Mike Mansfield

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Mike Mansfield
Mike mansfield cropped.jpg
United States Senator
from Montana
In office
January 3, 1953 – January 3, 1977
Preceded byZales Ecton
Succeeded byJohn Melcher
Senate Majority Leader
In office
January 3, 1961 – January 3, 1977
DeputyHubert Humphrey (1961–65)
Russell B. Long (1965–69)
Ted Kennedy (1969–71)
Robert Byrd (1971–77)
Preceded byLyndon Johnson
Succeeded byRobert Byrd
Member of the U.S. House of Representatives from Montana's 1st district
In office
January 3, 1943 – January 3, 1953
Preceded byJeannette Rankin
Succeeded byLee Metcalf
22nd United States Ambassador to Japan
In office
June 10, 1977 – December 22, 1988
PresidentJimmy Carter
Ronald Reagan
Preceded byJames D. Hodgson
Succeeded byMichael Armacost
Personal details
Michael Joseph Mansfield

(1903-03-16)March 16, 1903
New York City
DiedOctober 5, 2001(2001-10-05) (aged 98)
Washington, D.C.
Political partyDemocratic
Spouse(s)Maureen Hayes Mansfield (1905-2000)
ChildrenAnne Fairclough Mansfield
ProfessionProfessor of history
Military service
Branch/serviceUnited States Navy
United States Army
United States Marine Corps
Years of service1918 - 1919 (Navy)
1919 - 1920 (Army)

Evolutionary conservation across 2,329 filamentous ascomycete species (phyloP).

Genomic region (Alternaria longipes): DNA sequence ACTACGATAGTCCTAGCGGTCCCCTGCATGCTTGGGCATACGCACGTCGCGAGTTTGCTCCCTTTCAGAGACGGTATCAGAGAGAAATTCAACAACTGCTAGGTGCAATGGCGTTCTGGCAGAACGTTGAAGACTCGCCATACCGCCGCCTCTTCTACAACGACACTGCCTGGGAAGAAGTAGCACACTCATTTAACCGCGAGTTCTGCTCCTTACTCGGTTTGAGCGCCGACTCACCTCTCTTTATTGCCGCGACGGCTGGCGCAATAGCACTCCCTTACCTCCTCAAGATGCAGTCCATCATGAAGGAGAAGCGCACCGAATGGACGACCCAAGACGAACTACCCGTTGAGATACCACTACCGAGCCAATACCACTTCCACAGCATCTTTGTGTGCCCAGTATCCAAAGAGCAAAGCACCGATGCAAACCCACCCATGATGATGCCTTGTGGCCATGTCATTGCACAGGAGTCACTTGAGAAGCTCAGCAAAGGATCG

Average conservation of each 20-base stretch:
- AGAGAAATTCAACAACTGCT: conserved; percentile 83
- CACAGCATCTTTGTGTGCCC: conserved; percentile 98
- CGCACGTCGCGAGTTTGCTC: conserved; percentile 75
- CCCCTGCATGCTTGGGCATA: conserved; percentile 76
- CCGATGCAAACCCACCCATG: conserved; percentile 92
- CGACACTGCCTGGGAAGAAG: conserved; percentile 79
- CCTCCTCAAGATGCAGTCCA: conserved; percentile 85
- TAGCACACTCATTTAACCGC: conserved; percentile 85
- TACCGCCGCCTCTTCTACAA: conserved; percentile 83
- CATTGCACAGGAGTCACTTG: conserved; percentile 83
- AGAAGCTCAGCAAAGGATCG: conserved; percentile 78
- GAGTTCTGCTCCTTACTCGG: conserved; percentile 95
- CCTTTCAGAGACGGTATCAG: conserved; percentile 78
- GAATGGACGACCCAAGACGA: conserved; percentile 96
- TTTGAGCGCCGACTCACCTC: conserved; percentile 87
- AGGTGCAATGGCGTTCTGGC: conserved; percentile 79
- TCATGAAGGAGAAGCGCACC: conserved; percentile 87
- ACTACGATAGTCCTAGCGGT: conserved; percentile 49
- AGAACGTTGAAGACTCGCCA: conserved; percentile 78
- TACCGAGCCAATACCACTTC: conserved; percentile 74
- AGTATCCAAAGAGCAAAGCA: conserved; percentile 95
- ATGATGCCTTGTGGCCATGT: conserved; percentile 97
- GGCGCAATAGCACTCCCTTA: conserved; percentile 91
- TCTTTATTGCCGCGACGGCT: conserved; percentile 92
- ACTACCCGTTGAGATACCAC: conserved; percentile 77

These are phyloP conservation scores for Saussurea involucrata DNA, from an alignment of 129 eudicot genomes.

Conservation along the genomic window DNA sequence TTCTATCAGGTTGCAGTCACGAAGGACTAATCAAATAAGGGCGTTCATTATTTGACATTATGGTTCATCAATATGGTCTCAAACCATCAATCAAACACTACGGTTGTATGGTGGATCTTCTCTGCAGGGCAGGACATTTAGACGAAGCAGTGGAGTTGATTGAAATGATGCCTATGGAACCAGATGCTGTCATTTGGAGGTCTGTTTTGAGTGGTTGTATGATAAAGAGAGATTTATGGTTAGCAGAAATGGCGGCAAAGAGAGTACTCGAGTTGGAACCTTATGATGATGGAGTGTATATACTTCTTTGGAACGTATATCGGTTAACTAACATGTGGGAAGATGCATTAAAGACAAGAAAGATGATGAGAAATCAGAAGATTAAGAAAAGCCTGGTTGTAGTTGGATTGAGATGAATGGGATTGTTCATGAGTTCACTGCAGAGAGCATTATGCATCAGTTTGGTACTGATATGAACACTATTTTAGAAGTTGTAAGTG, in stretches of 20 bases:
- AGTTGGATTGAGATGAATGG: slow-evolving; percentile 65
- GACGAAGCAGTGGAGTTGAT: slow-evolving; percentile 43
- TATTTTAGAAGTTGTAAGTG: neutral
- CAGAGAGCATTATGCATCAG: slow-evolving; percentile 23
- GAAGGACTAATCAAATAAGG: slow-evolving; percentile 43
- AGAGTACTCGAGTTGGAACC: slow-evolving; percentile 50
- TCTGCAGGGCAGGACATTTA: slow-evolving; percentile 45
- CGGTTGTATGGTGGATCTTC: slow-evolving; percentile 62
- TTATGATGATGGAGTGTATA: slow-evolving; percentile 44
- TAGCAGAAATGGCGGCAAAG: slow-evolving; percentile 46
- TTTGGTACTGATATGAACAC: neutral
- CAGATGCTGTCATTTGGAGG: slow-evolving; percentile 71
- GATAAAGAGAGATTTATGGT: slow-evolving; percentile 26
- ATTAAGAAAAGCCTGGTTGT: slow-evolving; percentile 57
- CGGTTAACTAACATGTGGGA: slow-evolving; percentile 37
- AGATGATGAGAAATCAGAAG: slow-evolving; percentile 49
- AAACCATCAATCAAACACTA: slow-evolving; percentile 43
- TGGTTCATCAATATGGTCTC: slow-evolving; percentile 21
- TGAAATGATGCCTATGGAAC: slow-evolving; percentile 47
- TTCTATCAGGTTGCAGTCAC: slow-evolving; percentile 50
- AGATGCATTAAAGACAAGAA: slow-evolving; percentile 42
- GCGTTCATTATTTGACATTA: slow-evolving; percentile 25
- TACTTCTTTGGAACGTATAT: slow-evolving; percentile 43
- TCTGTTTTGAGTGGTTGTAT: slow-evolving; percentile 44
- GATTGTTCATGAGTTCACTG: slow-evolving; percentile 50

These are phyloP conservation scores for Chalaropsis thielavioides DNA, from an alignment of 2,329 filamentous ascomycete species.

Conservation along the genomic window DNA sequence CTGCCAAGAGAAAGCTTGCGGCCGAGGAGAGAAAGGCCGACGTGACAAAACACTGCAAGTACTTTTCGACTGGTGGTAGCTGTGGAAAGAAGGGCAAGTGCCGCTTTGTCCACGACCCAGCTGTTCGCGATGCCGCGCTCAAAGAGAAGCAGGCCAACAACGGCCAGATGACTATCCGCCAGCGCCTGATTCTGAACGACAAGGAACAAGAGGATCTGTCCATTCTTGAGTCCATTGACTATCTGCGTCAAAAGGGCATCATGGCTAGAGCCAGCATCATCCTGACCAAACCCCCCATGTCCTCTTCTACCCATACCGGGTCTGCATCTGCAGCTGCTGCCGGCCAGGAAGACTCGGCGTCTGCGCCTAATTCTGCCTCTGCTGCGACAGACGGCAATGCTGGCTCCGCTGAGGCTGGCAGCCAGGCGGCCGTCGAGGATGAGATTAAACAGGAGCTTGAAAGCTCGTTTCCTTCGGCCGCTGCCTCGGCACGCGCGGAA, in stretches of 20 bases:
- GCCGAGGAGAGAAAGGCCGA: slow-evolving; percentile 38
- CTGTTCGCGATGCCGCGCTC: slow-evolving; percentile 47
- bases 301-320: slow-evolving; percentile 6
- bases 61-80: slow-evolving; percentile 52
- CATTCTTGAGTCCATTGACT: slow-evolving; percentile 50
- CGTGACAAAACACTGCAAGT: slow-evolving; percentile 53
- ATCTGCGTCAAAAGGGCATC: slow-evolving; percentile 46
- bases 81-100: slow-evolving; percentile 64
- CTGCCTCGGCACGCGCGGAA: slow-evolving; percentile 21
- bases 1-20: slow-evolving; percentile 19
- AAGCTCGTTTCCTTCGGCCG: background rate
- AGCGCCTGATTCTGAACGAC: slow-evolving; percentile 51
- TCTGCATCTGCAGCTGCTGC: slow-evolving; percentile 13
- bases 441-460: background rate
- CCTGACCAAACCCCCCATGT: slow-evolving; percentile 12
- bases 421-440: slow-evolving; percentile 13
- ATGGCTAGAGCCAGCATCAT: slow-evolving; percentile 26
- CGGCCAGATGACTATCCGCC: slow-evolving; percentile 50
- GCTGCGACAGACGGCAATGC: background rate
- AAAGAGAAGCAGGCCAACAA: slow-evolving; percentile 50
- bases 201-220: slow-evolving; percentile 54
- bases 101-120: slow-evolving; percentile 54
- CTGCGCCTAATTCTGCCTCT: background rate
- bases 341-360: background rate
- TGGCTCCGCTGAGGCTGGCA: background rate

1920 - 1922 (Marine Corps)
RankSeaman (Navy)
Private (Army)
Private (Marine Corps)
Battles/warsWorld War I

Michael Joseph "Mike" Mansfield (March 16, 1903 – October 5, 2001) was an American politician. He was a member of the Democratic Party. He served as a U.S. Representative (1943–1953) and a U.S. Senator (1953–1977) from Montana. He was the longest-serving Senate Majority Leader, serving from 1961 to 1977.

During his time, he led Great Society programs through the Senate and strongly opposed the Vietnam War.

After retiring from the Senate, Mansfield served as U.S. Ambassador to Japan from 1977 to 1988. On retiring as ambassador, he was awarded the nation's highest civilian honor, the Presidential Medal of Freedom (1989). He won this in part for his role in the resignation of Republican President Richard Nixon.[1] Mansfield is the longest-serving American ambassador to Japan in history.[2]

After his ambassadorship, Mansfield served for a time as a senior adviser on East Asian affairs to Goldman Sachs, the Wall Street investment banking company.

Mansfield died of congestive heart failure in Washington, D.C. on October 5, 2001. He was aged 98.

References[change | change source]

  1. "Michael Joseph Mansfield". Arlington Cemetery website.
  2. Warnock, Eleanor (2012-04-16). "End of an Era: Yamamoto, Top 'America Hand' Dies at 76". Wall Street Journal Japan Real Time. Retrieved 2012-04-18.